Do you have a process for creating genuine moments within the framework of the show?
I think that our format lends itself towards surprise. We can’t plan a lot of the moments in “Carpool Karaoke” like the wrestling with Anthony Kiedis in the lawn. Those things absolutely come up in the moment. The fact that our show brings all of our guests out at the same time encourages spontaneity that you wouldn’t have otherwise. It’s probably a little mix of both. We certainly plan a ton of stuff; we also plan for spontaneity. We have this great team of writers and we’ll design pieces to go wrong. They will be written in a way in which the wheels are going to fall off the wagon by the end and the best hope is the audience is going to come along on it and think we actually f*cked up or they are going to be in on the joke and either way is great for us. We did a piece a couple of weeks ago with Kristen Bell where they were doing the song “Up Where We Belong,” and they were supposed to get risen up in the air. The way it was written ―[in terms of] who goes up and who goes down― was that it was a disaster and they could never meet each other in the air. The greatest compliment we’ve ever gotten is that The Huffington Post wrote a full article on this ‘terrible fiasco’ that happened on “Late Late Show” and we were loving that. We convinced a reputable editorial website that this was a mistake. Those are moments where the planned spontaneity is thrilling for us.
What’s the hardest part about your job? It seems really fun.
I think it’s filling an hour every night. One of the things I love about late night is you come in at 8:30 or 9 in the morning with a blank piece of paper and at 5 o’clock come hell or high water there will be an audience down there, the cameras will be on, the lights will be turned on and you’re doing a show. You have to fill that show. The level of creativity that is across the board — our writers, our producers, our PAs, our crew — that pours into that thing and at the end of the night you have a product. That product floats out there, people see it or don’t see it and then you’re on to the next one the next day. I like the fact that you are always refilling. You are always going.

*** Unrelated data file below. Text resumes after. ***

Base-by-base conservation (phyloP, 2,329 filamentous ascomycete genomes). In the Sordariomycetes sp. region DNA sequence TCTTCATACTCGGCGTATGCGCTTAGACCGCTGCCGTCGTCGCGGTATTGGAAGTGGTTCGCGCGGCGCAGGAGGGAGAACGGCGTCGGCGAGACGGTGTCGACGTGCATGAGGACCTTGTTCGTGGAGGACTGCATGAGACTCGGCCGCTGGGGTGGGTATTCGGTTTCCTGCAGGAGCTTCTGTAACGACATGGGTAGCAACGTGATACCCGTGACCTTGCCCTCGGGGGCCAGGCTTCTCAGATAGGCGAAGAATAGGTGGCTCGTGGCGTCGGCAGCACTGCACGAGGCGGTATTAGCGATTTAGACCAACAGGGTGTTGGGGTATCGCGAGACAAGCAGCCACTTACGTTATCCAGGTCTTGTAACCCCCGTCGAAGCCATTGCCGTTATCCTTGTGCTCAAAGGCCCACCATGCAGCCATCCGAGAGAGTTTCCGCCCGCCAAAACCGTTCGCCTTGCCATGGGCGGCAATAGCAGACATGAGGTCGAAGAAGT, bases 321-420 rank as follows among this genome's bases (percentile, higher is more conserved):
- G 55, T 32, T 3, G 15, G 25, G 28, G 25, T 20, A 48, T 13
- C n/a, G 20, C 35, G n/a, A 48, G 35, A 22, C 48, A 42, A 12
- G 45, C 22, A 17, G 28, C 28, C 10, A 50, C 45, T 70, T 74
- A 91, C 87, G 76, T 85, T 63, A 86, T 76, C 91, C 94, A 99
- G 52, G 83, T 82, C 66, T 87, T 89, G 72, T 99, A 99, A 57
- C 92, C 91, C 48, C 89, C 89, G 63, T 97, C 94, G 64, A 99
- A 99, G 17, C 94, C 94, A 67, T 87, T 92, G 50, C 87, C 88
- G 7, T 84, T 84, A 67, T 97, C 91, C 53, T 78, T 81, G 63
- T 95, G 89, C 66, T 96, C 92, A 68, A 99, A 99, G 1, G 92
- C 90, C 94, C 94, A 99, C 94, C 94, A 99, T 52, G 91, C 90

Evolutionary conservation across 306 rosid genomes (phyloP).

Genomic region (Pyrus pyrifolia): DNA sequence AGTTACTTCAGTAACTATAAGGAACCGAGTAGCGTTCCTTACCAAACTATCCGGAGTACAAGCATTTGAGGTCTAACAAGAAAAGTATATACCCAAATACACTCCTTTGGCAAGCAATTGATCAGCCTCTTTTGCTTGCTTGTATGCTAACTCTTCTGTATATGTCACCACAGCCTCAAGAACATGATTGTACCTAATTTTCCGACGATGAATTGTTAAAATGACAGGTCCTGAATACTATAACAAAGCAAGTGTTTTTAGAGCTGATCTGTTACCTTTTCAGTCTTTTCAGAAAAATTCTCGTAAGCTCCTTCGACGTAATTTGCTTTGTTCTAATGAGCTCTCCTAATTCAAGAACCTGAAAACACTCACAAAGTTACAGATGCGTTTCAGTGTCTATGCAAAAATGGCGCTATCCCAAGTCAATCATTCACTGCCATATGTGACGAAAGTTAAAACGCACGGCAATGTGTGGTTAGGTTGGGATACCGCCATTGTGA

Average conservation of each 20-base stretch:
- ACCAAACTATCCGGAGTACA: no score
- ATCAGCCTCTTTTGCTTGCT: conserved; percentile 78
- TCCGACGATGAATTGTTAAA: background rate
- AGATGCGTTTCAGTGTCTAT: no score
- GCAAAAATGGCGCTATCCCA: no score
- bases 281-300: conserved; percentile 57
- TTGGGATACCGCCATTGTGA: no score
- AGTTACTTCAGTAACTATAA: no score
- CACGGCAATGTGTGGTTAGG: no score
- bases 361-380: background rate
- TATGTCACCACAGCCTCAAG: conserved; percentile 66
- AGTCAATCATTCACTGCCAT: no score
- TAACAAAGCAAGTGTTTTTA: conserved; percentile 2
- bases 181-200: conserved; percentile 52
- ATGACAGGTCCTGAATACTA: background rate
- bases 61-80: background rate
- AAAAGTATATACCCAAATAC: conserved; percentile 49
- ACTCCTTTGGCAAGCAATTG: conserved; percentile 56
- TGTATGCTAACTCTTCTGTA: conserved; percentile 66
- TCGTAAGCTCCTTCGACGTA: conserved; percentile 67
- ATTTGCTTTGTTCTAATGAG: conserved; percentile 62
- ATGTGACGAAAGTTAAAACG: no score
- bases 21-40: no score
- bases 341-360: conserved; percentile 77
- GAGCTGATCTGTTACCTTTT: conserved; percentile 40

What is the last piece of content that wasn’t from your show that disrupted your day or stopped you in your tracks?
There are things like that all of the time. Almost every day there is something we are jealous of that we thought was fantastic. I thought there was this great thing on Fallon that was such a clean, good idea. They give children the title of the movie that someone is coming on to promote. So, if Channing Tatum is coming on for “Magic Mike XXL” you give children the premise and then they write the script and Channing Tatum and Jimmy Fallon perform it. I thought that was just a perfect idea. We never want to copy anybody or come close to copying anybody. In the political environment now where everyone is working off the same material every day you never want to get in a position where you’re seeing someone else do the cold open that you’re shooting in 15 minutes. Those are the ones that actually stop us in our tracks and the rest of it is pure jealousy.